2012 De Cgiv P01

COVID-19 + stress = 2020 oral pathology

Dec. 1, 2020
Dr. Stacey Gividen presents two oral pathology cases that are representative of what she’s seen in her practice numerous times lately. Both have a direct correlation to COVID-19.

With all the latest talk about COVID-19 and its ramifications across the spectrum of all that’s health care, it’s no surprise that the manifestations of this virus creep over into oral health care and what we as dentists are subsequently managing. Pathology is no exception. 

Let’s assess two pathology cases I’ve seen and diagnosed on multiple levels and on numerous occasions in my practice, both of which are directly correlated with COVID-19. 

Case no. 1

A generally healthy, spry-as-they-get, 94-years-young female presents for her recall exam with the chief complaint of a “burning mouth with white patches under my front lip.” Duration had been approximately three weeks. Medications were for thyroid issues and long-term breast cancer (tamoxifen). 

Clinical evaluation revealed scattered, white, creamy patches in the lower anterior vestibule, each measuring approximately 3–6 mm (figure 1). Now, take a look at the second picture after the white patches were easily wiped off with gauze (figure 2). Note the red, thin-membraned tissue? It was very tender to the touch and sensitive even to air. 

Right away I asked, “Has your diet changed? Have you had changes in your medications? Drier mouth? Have you been stressed?” No, no, yes, and especially yes. The patient further elaborated that “COVID-19 has really made me stressed the last few months.” 

This diagnosis should be a slam dunk—pseudomembranous candidiasis, aka thrush. Let’s have a refresher.

Candida albicans presents as commensals that become infective when an alteration in the immunity of the host occurs; it’s opportunistic and usually the first to take advantage of any reduction in the defense system of the host cell. Oral imbalances are common and a frequent place for these infections to occur.1 Oral clinical appearances vary—some present as white patches/lesions (some rub off, others don’t), while others appear bright red in color. See Table 1 for a list of predisposing factors for candidiasis.

C. albicans takes on different forms, each presenting slightly differently: 
  • Acute pseudomembranous candidiasis consists of creamy, loose patches of desquamative epithelium that are easily removed.1 Red tissue tender to the touch is what is painful to the patient.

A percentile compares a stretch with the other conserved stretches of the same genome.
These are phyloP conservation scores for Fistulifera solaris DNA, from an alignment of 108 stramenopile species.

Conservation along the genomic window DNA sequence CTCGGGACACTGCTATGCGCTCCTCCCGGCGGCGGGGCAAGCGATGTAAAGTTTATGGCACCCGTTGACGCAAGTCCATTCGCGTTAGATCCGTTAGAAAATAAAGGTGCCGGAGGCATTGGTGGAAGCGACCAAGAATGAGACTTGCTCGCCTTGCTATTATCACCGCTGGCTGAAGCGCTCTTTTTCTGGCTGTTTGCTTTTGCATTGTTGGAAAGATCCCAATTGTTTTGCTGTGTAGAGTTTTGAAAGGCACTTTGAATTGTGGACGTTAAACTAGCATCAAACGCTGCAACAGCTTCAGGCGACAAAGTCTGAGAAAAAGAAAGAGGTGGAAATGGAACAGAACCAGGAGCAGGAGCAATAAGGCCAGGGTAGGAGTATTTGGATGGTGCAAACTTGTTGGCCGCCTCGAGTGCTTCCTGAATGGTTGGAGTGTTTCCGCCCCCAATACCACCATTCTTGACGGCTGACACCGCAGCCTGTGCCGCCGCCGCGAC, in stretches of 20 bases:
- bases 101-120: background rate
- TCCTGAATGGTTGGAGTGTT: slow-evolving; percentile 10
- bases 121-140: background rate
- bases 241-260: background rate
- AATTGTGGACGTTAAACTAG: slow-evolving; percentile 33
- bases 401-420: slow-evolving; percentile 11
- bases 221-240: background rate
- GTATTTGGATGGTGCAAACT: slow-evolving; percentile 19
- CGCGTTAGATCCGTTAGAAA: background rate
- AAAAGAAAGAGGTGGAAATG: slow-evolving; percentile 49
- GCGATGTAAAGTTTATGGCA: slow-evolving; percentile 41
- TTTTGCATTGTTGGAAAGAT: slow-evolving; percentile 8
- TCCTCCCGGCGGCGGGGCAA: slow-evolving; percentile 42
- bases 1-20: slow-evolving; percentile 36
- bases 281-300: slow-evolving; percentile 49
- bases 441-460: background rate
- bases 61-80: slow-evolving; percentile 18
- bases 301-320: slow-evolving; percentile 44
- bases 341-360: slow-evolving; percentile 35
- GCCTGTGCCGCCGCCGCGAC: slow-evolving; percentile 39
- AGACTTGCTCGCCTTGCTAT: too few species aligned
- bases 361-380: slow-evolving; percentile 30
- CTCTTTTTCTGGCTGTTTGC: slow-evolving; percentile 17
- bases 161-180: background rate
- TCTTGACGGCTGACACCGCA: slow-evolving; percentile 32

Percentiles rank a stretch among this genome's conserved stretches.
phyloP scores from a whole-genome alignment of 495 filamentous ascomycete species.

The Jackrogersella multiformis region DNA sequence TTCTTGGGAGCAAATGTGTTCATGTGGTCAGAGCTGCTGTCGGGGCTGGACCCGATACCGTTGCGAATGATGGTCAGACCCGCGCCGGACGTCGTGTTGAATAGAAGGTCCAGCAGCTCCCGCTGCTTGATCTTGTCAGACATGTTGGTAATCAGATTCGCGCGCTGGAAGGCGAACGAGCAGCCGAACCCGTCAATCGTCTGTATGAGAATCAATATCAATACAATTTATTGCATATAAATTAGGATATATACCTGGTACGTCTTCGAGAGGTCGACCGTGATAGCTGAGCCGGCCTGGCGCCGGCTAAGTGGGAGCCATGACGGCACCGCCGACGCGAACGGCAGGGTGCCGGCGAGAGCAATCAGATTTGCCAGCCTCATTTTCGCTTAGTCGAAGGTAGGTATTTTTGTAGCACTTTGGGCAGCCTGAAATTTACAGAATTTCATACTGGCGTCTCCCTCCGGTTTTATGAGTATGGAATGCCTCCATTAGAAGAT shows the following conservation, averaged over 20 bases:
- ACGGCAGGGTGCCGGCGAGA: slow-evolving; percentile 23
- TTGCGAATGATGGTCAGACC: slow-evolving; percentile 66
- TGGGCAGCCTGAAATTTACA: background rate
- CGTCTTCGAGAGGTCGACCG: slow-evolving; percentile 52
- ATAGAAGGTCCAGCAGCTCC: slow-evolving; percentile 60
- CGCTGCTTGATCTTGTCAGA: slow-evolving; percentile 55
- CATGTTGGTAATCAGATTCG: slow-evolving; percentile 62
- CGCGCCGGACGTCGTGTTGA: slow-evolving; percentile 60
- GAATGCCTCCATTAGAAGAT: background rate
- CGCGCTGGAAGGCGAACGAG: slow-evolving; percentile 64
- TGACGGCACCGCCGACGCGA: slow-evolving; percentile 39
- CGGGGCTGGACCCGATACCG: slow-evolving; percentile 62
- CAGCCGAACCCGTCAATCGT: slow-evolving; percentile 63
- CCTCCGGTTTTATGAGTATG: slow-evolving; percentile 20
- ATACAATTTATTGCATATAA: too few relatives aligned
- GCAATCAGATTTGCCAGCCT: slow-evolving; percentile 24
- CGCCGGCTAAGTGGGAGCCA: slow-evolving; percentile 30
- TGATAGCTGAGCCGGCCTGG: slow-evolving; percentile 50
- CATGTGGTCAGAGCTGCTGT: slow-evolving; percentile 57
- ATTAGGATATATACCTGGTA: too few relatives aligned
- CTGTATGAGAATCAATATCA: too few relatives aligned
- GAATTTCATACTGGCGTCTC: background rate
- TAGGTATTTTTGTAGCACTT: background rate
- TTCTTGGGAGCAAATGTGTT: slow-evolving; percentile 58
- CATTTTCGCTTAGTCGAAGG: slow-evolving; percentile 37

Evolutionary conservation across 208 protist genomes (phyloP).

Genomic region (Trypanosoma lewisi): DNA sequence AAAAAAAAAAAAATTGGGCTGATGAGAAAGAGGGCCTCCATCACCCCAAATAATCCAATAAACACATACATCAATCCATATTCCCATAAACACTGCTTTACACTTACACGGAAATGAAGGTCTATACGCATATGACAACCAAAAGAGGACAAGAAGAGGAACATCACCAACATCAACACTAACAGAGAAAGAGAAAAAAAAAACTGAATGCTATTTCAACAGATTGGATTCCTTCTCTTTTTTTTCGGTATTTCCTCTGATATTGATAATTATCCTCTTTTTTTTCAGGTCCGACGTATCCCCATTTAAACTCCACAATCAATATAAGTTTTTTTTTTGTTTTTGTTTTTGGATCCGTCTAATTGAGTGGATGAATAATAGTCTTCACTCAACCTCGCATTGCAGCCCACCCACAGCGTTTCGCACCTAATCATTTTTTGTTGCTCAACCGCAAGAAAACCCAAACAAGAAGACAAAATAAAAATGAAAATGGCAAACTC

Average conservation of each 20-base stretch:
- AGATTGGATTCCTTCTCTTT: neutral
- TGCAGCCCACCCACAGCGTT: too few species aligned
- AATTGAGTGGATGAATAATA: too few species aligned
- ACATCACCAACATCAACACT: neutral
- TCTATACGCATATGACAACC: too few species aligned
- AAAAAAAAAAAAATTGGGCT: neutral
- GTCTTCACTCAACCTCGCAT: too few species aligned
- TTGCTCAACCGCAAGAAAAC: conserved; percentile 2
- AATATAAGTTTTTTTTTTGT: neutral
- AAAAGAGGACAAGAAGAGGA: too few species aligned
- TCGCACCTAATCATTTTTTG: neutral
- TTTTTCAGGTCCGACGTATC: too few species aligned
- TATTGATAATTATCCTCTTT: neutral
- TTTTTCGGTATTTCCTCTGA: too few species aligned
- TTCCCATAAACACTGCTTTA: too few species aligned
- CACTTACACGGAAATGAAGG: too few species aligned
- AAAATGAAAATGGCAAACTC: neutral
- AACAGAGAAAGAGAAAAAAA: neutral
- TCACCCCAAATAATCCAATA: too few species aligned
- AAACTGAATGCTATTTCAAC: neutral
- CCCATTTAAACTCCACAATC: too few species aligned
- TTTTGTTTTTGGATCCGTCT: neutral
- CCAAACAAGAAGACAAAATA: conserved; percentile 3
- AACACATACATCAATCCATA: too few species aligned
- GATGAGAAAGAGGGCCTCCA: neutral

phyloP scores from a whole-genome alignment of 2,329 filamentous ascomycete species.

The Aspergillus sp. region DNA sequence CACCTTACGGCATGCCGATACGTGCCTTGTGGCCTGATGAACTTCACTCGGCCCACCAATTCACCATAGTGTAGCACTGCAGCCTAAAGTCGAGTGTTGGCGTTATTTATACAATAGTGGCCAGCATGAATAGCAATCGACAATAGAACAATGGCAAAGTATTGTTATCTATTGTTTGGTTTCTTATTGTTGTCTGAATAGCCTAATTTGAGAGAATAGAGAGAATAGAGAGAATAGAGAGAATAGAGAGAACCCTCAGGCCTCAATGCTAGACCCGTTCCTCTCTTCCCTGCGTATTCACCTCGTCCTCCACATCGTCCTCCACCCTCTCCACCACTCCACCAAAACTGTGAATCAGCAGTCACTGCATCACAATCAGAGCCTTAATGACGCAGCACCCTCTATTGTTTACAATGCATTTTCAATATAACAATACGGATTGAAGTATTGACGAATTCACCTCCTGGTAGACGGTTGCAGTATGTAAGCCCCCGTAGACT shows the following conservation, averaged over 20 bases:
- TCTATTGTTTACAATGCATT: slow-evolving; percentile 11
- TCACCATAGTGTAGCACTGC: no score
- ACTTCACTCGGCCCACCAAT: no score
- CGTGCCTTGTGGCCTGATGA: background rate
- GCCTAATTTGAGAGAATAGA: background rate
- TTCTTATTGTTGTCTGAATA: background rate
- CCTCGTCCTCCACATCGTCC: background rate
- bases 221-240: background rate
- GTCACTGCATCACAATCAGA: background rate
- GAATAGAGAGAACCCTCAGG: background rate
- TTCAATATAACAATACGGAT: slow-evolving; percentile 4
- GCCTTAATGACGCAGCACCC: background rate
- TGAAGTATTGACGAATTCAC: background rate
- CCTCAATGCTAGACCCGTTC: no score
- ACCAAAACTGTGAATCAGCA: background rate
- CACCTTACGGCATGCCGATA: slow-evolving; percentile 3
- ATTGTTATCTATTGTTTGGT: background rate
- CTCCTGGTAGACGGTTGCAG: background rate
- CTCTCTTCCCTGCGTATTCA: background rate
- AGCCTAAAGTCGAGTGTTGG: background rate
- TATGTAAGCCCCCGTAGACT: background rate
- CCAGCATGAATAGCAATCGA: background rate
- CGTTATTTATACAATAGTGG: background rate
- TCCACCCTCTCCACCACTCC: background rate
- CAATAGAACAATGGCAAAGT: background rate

• Atrophic (erythematous) candidiasis presents with bright red, thinned and smooth mucosa with burning and sensitivity. It is commonly referred to as “denture sore mouth.”1 
  • Chronic hyperplastic candidiasis consists of white plaques or papules against an erythematous background. It is asymptomatic and does not rub off.1 A case presented in DE’s Through the Loupes newsletter, “Oral pathology case: A brush with thrush . . . or is it?” was diagnosed to be this form of thrush. 

With all C. albicans infections, treatment is nystatin (as a rinse or swab), clotrimazole (commonly prescribed as a troche/lozenge), and Diflucan/fluconazole (commonly prescribed as an oral medication). Magic mouthwash, in cases where pain in present, helps manage the symptoms until the lesions heal. (Recipe: one part viscous 2% lidocaine, one part Maalox, and one part diphenhydramine 12.5 mg/5 ml. Dosage: 1–2 tsp. 2–3x/day prn. I usually give 1–2 refills with a 150 ml bottle.)

Troche lozenges and Magic mouthwash were prescribed along with ways to reduce stress and relax. Follow-up 10 days later was positive with a significant reduction in signs/symptoms. 

Case no. 2

A 62-year-old male presents with the chief complaint of a “large sore on the roof of my mouth.” The patient was from out of town and had called his oral surgeon in San Diego with an inquiry as to what he should do. The doctor called in a script of amoxicillin 500 (“just in case it was bacterial”) with further instructions to seek a clinical assessment with a dentist should the lesion not improve.